It is well known that for the algebra of $n \times n$-upper triangular matrices over a field the number of tilting modules is equal to the Catalan number $C_n$. This is just the (hereditary) Nakayama algebra with Kupisch series $[n,n-1,...,2,1]$ and can be viewed as the "mother" of all Nakayama algebras with a linear quiver because it has each such algebra as a quotient. The cyclic analogue of this algebra is the Nakayama algebra with Kupisch series $[n,2n-1,2n-2,....,n+2,n+1]$ for $n \geq 2$, which can be viewed as the "mother" of all Nakayama algebras with a cyclic quiver of finite global dimension because it has each such algebra as a quotient. Now let $A$ be this Nakayama algebra with Kupisch series $[n,2n-1,2n-2,....,n+2,n+1]$. This is an algebra with global dimension 2 (while the algebra of upper triangular matrices has global dimension 1).

I wondered what the tilting modules over this algebra are. The problem seems to contain the problem of classifying the tilting modules over the algebra of upper triangular matrices as a special case because the indecomposable modules with projective dimension one in $A$ just behave like modules over the algebra of upper triangular matrices and thus the number of 1-tilting modules of $A$ should be also equal to the Catalan numbers.

The number of tilting modules of $A$ starts with 1,3,10,35,126 and this suggests that the number of tilting modules equals $\binom{2n-1}{n}$ which are the monotone maps $\{1,...,n \} \rightarrow \{1,...,n \}$, see https://oeis.org/A001700.

This leads to the following guess:

There is a natural bijection from the set of monotone maps $\{1,...,n \} \rightarrow \{1,...,n \}$ to the set of tilting modules of $A$.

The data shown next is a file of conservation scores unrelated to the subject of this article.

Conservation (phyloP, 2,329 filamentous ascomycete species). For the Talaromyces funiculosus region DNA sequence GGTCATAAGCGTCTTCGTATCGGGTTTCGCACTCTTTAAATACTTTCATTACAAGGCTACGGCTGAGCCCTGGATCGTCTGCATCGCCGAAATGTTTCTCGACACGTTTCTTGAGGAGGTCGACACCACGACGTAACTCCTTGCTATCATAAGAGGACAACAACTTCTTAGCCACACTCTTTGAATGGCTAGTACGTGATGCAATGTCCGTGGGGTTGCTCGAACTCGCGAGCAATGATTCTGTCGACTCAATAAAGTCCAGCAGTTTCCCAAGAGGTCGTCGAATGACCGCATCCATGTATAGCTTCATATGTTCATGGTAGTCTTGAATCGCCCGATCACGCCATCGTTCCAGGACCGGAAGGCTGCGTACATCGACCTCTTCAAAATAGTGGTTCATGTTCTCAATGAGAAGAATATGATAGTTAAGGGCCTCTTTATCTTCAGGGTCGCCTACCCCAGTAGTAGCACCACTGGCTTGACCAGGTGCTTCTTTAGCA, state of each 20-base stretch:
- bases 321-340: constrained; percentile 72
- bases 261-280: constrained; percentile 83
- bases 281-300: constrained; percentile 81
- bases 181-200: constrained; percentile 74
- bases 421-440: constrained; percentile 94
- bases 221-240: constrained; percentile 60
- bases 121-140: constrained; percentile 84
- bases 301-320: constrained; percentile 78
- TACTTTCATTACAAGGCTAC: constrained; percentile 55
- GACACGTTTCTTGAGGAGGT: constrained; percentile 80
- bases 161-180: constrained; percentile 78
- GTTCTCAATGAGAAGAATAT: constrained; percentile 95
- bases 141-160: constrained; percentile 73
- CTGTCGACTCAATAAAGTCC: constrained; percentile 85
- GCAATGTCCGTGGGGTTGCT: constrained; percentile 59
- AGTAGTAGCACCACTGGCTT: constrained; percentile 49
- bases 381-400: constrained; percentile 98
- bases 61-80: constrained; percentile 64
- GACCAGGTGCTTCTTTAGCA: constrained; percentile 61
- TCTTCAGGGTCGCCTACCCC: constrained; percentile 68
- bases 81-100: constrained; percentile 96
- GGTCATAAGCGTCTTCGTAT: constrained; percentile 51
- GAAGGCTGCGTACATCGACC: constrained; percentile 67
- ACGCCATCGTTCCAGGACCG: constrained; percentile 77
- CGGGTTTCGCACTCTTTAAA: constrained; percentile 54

Note that the monotone maps $f$ with $f(i) \leq i$ are counted by the Catalan numbers (see for example exercise 78. in the book "Catalan numbers" by Richard Stanley) and thus the above bijection (if it exists) should restrict to a bijection between monotone maps $f$ with $f(i) \leq i$ and the 1-tilting modules of $A$ (at least if it is a nice bijection).

I wanted to ask whether there is a quick proof of this guess in case it is true using some advanced tools. I am able to translate the problem into a purely combinatorial problem but it looks very complicated at the moment and maybe there is an easy trick to obtain such a bijection or maybe this is even known.

The combinatorial translation gives the problem where $n$ points (corresponding to the indecomposable summands of the basic tilting module) are drawn into two triangles (whose points correspond to the 2-rigid indecomposable modules in the Auslander-Reiten quiver of the algebra). There is one bigger triangle with $\frac{n(n+1)}{2}$ points and one smaller triangle with $\frac{n(n-1)}{2}$ points so that both triangles have together $n^2$ points. Here the tilting modules for $n=3$ (maybe someone can see how they correspond to monotone sequences?): https://www.docdroid.net/YwBhi0k/monotonetilting.pdf

Here the configurations where the red market points only occur in the smaller triangle or on the leftmost boundary of the bigger triangle count the 1-tilting modules so that for n=3 we get 5 1-tilting modules.